Tyler and I have a piece in the latest Journal of Economic Perspectives, A Skeptical View of the NSF’s Role in Economic Research. Here is one bit:
In considering the case for grant-based funding of economics research by the National Science Foundation, we find that a number of pertinent questions are rarely asked, let alone clearly answered. Instead, economists often put forward relatively weak arguments that they would likely dismiss if applied to government subsidies not reserved for economists.
For example, one common approach to defending NSF grants for economists is to list the prestigious individuals with whom the program has been associated. In his paper in this journal, Moffitt notes: “The program has supported every Nobel Prize winner in Economics since 1998 and almost every John Bates Clark medal winner since 1961.” (NSF economics funding started in 1960). Indeed, the list of grant recipients from NSF Economics is a literal “Who’s Who” of the top economists over the last half-century. But we don’t find the prestige of NSF recipients to be a good substitute for an estimate of the public benefits of research. Imagine a group of chefs who defended a hypothetical “National Food Foundation” on the grounds that it had provided grants to Alice Waters, Thomas Keller, Grant Achatz, and every winner of a James Beard Award since 1990. If these names are not familiar, rest assured that their published research output and training of students is very impressive. While we would not consider this information irrelevant (better to fund good chefs than bad ones), as economists we would be unimpressed by this case for government funding of chefs. Talk of how these grants brought about innovations in the culinary arts—such as sous vide, molecular gastronomy, and the introduction of quinoa to the American diet—would also not swing the argument. Instead, as economists, we would focus on how food markets would have operated without such grants and what else might have been done with the money.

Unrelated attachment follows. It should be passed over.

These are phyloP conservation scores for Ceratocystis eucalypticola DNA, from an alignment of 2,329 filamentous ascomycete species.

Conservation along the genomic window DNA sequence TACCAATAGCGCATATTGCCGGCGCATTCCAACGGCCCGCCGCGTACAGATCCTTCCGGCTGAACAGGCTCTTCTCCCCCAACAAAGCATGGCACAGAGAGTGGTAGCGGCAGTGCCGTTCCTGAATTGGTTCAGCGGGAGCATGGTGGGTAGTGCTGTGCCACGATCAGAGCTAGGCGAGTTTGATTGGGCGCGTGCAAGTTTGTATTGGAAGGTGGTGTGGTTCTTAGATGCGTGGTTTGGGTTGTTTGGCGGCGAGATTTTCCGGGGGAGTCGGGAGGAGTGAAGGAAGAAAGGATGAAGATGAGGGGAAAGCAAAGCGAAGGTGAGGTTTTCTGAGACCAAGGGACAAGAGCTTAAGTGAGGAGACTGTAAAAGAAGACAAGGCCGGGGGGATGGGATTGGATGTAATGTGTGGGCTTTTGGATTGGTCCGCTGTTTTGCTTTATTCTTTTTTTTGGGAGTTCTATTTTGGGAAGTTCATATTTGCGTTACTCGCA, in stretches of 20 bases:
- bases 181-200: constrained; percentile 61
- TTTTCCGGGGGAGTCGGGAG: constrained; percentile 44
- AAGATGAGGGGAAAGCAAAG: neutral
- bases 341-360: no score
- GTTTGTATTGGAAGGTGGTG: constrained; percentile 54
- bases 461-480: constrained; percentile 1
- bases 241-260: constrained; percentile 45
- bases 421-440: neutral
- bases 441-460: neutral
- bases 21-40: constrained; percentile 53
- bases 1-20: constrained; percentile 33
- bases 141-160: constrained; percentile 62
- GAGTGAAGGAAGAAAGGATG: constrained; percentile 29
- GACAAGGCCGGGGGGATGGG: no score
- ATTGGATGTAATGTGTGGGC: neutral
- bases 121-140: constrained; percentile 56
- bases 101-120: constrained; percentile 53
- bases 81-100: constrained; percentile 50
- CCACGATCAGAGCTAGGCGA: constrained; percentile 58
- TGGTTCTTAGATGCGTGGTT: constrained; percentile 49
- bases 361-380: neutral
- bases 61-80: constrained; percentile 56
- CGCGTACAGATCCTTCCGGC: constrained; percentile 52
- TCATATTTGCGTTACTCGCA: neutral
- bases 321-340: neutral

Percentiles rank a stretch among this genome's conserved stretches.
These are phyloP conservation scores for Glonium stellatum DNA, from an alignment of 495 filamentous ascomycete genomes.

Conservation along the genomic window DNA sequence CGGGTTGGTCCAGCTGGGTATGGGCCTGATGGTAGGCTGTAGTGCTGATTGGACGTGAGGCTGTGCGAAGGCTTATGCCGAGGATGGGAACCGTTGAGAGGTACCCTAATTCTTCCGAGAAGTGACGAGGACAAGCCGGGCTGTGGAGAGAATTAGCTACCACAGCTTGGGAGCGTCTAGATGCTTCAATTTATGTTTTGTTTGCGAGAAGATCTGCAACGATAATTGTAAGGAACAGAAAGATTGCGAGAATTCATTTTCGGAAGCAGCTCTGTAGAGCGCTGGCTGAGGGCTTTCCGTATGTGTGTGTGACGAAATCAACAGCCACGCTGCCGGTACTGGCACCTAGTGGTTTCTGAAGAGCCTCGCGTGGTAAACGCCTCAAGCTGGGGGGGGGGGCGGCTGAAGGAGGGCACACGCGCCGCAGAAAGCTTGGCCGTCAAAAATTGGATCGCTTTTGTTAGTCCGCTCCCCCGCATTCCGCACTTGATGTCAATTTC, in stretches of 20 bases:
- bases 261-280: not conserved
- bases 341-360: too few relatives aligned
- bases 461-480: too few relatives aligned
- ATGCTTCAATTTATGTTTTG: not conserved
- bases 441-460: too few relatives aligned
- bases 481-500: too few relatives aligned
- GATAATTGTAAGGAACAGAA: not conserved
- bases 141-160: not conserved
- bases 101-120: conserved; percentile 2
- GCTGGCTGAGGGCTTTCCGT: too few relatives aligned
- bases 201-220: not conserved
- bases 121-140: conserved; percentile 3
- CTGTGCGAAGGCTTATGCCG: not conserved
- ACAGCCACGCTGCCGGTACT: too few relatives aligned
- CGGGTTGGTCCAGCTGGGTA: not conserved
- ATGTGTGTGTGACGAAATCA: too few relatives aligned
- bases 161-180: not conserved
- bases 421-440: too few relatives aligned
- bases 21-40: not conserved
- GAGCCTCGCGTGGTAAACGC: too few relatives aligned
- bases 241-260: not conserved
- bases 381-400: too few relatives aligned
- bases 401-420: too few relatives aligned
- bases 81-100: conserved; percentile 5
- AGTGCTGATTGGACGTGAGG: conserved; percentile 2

We are not against any role for the NSF, however, but instead suggest that funds would be better spent on replication, public-use datasets and “far-out”, high-risk research. We also suggest other funding mechanisms such as prizes.
Here is one bit on replication:
Instead of pointing to the prestigious economists whose research they have funded, perhaps the NSF might point to the prestigious research that has been convincingly replicated—or not replicated.
Read the whole thing.
By the way, this entire issue of the JEP is excellent with important reviews of the research on charter schools and four papers on motivated reasoning.